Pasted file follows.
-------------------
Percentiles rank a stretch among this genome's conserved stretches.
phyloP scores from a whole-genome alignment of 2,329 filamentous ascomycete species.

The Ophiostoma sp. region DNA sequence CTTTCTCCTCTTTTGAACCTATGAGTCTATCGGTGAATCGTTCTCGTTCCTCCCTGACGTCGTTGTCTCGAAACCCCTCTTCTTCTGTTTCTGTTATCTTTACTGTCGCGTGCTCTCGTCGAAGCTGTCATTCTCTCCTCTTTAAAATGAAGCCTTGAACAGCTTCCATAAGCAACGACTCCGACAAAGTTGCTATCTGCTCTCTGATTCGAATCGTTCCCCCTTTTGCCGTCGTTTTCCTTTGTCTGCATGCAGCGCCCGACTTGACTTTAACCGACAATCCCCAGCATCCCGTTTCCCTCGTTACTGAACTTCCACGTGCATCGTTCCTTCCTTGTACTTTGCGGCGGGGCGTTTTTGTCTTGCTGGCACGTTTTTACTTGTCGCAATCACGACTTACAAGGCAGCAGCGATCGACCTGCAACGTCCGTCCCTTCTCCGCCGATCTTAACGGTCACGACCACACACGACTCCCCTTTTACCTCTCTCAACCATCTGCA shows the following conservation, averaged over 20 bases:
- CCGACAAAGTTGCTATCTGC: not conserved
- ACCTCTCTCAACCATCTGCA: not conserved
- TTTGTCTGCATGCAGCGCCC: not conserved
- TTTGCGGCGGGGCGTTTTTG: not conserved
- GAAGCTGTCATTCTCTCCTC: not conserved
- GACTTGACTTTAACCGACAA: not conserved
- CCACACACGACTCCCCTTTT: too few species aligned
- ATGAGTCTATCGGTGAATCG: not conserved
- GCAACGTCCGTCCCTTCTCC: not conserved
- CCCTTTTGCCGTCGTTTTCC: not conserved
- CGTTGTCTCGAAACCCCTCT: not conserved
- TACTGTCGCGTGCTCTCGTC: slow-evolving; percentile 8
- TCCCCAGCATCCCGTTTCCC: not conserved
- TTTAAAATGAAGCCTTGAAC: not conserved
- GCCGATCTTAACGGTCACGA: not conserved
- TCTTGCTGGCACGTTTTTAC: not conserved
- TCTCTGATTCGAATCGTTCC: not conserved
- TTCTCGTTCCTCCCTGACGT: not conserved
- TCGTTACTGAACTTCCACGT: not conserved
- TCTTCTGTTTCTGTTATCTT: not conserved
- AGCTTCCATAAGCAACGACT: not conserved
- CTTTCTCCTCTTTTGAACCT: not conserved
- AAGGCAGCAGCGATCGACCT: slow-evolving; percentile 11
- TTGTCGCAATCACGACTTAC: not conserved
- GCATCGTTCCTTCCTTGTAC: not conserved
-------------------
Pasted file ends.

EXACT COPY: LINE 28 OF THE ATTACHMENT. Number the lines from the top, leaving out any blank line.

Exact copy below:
- GCATCGTTCCTTCCTTGTAC: not conserved